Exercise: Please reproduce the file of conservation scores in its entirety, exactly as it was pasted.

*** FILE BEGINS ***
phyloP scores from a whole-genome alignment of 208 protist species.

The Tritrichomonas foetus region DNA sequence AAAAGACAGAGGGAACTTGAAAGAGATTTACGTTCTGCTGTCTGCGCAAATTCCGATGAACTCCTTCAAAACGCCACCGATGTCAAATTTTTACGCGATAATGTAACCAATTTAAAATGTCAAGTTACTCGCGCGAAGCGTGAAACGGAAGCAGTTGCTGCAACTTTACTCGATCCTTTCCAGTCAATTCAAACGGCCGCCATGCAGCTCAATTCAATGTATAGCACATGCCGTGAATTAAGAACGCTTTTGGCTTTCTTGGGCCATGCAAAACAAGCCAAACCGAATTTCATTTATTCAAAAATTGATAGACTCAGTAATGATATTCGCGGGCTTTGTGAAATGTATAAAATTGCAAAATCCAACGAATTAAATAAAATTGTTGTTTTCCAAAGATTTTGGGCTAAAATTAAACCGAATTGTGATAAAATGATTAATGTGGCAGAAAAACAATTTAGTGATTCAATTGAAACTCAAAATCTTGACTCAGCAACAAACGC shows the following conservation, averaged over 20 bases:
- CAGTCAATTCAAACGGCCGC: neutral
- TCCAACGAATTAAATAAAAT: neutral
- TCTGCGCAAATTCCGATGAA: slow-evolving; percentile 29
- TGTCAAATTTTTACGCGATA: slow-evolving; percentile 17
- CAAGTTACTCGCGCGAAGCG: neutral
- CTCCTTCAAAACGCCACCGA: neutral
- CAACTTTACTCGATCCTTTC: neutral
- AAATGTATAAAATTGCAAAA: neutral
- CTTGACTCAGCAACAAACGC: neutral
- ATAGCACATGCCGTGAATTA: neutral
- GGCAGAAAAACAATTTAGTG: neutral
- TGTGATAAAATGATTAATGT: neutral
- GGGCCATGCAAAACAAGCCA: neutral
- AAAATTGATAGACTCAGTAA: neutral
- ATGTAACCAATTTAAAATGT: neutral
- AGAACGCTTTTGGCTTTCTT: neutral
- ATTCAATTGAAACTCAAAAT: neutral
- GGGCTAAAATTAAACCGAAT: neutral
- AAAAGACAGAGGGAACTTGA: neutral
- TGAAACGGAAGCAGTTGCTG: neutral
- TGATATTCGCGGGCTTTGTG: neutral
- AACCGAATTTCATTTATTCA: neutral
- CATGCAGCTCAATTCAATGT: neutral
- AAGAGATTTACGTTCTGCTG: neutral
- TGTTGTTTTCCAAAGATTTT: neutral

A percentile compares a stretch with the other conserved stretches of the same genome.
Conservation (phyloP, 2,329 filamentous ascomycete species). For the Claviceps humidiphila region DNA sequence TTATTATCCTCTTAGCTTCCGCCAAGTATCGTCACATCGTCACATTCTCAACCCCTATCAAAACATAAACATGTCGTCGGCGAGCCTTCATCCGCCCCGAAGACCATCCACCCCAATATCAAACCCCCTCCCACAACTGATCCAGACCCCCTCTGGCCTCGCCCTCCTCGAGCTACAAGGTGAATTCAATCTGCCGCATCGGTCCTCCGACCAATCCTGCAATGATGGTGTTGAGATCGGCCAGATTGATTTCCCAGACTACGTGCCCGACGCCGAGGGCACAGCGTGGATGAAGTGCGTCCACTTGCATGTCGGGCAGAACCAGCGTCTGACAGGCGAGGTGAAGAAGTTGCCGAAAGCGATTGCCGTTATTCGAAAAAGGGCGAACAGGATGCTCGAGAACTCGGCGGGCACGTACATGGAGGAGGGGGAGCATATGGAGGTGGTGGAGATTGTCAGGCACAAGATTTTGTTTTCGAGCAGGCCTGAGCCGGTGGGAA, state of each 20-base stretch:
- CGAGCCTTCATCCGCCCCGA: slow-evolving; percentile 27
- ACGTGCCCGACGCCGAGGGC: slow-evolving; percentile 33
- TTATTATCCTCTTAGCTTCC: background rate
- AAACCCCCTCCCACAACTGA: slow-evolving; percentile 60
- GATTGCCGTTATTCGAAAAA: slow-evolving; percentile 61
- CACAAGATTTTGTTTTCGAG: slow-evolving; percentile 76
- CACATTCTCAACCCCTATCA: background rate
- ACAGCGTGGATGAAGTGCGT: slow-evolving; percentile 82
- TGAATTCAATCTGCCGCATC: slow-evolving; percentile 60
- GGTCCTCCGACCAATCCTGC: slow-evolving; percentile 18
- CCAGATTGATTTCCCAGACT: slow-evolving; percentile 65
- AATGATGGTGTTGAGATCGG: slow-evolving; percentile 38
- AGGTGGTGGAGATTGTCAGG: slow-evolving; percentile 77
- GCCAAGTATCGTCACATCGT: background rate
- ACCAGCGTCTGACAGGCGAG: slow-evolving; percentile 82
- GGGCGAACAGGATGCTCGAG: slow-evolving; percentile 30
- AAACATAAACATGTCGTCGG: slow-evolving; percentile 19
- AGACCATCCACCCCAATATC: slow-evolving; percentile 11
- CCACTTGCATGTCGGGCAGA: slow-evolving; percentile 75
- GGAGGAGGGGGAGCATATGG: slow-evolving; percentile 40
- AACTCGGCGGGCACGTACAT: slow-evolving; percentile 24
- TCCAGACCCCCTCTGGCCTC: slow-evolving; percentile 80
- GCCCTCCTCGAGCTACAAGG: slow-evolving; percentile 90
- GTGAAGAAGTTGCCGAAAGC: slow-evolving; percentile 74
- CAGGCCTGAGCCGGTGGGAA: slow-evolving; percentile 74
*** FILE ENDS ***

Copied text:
phyloP scores from a whole-genome alignment of 208 protist species.

The Tritrichomonas foetus region DNA sequence AAAAGACAGAGGGAACTTGAAAGAGATTTACGTTCTGCTGTCTGCGCAAATTCCGATGAACTCCTTCAAAACGCCACCGATGTCAAATTTTTACGCGATAATGTAACCAATTTAAAATGTCAAGTTACTCGCGCGAAGCGTGAAACGGAAGCAGTTGCTGCAACTTTACTCGATCCTTTCCAGTCAATTCAAACGGCCGCCATGCAGCTCAATTCAATGTATAGCACATGCCGTGAATTAAGAACGCTTTTGGCTTTCTTGGGCCATGCAAAACAAGCCAAACCGAATTTCATTTATTCAAAAATTGATAGACTCAGTAATGATATTCGCGGGCTTTGTGAAATGTATAAAATTGCAAAATCCAACGAATTAAATAAAATTGTTGTTTTCCAAAGATTTTGGGCTAAAATTAAACCGAATTGTGATAAAATGATTAATGTGGCAGAAAAACAATTTAGTGATTCAATTGAAACTCAAAATCTTGACTCAGCAACAAACGC shows the following conservation, averaged over 20 bases:
- CAGTCAATTCAAACGGCCGC: neutral
- TCCAACGAATTAAATAAAAT: neutral
- TCTGCGCAAATTCCGATGAA: slow-evolving; percentile 29
- TGTCAAATTTTTACGCGATA: slow-evolving; percentile 17
- CAAGTTACTCGCGCGAAGCG: neutral
- CTCCTTCAAAACGCCACCGA: neutral
- CAACTTTACTCGATCCTTTC: neutral
- AAATGTATAAAATTGCAAAA: neutral
- CTTGACTCAGCAACAAACGC: neutral
- ATAGCACATGCCGTGAATTA: neutral
- GGCAGAAAAACAATTTAGTG: neutral
- TGTGATAAAATGATTAATGT: neutral
- GGGCCATGCAAAACAAGCCA: neutral
- AAAATTGATAGACTCAGTAA: neutral
- ATGTAACCAATTTAAAATGT: neutral
- AGAACGCTTTTGGCTTTCTT: neutral
- ATTCAATTGAAACTCAAAAT: neutral
- GGGCTAAAATTAAACCGAAT: neutral
- AAAAGACAGAGGGAACTTGA: neutral
- TGAAACGGAAGCAGTTGCTG: neutral
- TGATATTCGCGGGCTTTGTG: neutral
- AACCGAATTTCATTTATTCA: neutral
- CATGCAGCTCAATTCAATGT: neutral
- AAGAGATTTACGTTCTGCTG: neutral
- TGTTGTTTTCCAAAGATTTT: neutral

A percentile compares a stretch with the other conserved stretches of the same genome.
Conservation (phyloP, 2,329 filamentous ascomycete species). For the Claviceps humidiphila region DNA sequence TTATTATCCTCTTAGCTTCCGCCAAGTATCGTCACATCGTCACATTCTCAACCCCTATCAAAACATAAACATGTCGTCGGCGAGCCTTCATCCGCCCCGAAGACCATCCACCCCAATATCAAACCCCCTCCCACAACTGATCCAGACCCCCTCTGGCCTCGCCCTCCTCGAGCTACAAGGTGAATTCAATCTGCCGCATCGGTCCTCCGACCAATCCTGCAATGATGGTGTTGAGATCGGCCAGATTGATTTCCCAGACTACGTGCCCGACGCCGAGGGCACAGCGTGGATGAAGTGCGTCCACTTGCATGTCGGGCAGAACCAGCGTCTGACAGGCGAGGTGAAGAAGTTGCCGAAAGCGATTGCCGTTATTCGAAAAAGGGCGAACAGGATGCTCGAGAACTCGGCGGGCACGTACATGGAGGAGGGGGAGCATATGGAGGTGGTGGAGATTGTCAGGCACAAGATTTTGTTTTCGAGCAGGCCTGAGCCGGTGGGAA, state of each 20-base stretch:
- CGAGCCTTCATCCGCCCCGA: slow-evolving; percentile 27
- ACGTGCCCGACGCCGAGGGC: slow-evolving; percentile 33
- TTATTATCCTCTTAGCTTCC: background rate
- AAACCCCCTCCCACAACTGA: slow-evolving; percentile 60
- GATTGCCGTTATTCGAAAAA: slow-evolving; percentile 61
- CACAAGATTTTGTTTTCGAG: slow-evolving; percentile 76
- CACATTCTCAACCCCTATCA: background rate
- ACAGCGTGGATGAAGTGCGT: slow-evolving; percentile 82
- TGAATTCAATCTGCCGCATC: slow-evolving; percentile 60
- GGTCCTCCGACCAATCCTGC: slow-evolving; percentile 18
- CCAGATTGATTTCCCAGACT: slow-evolving; percentile 65
- AATGATGGTGTTGAGATCGG: slow-evolving; percentile 38
- AGGTGGTGGAGATTGTCAGG: slow-evolving; percentile 77
- GCCAAGTATCGTCACATCGT: background rate
- ACCAGCGTCTGACAGGCGAG: slow-evolving; percentile 82
- GGGCGAACAGGATGCTCGAG: slow-evolving; percentile 30
- AAACATAAACATGTCGTCGG: slow-evolving; percentile 19
- AGACCATCCACCCCAATATC: slow-evolving; percentile 11
- CCACTTGCATGTCGGGCAGA: slow-evolving; percentile 75
- GGAGGAGGGGGAGCATATGG: slow-evolving; percentile 40
- AACTCGGCGGGCACGTACAT: slow-evolving; percentile 24
- TCCAGACCCCCTCTGGCCTC: slow-evolving; percentile 80
- GCCCTCCTCGAGCTACAAGG: slow-evolving; percentile 90
- GTGAAGAAGTTGCCGAAAGC: slow-evolving; percentile 74
- CAGGCCTGAGCCGGTGGGAA: slow-evolving; percentile 74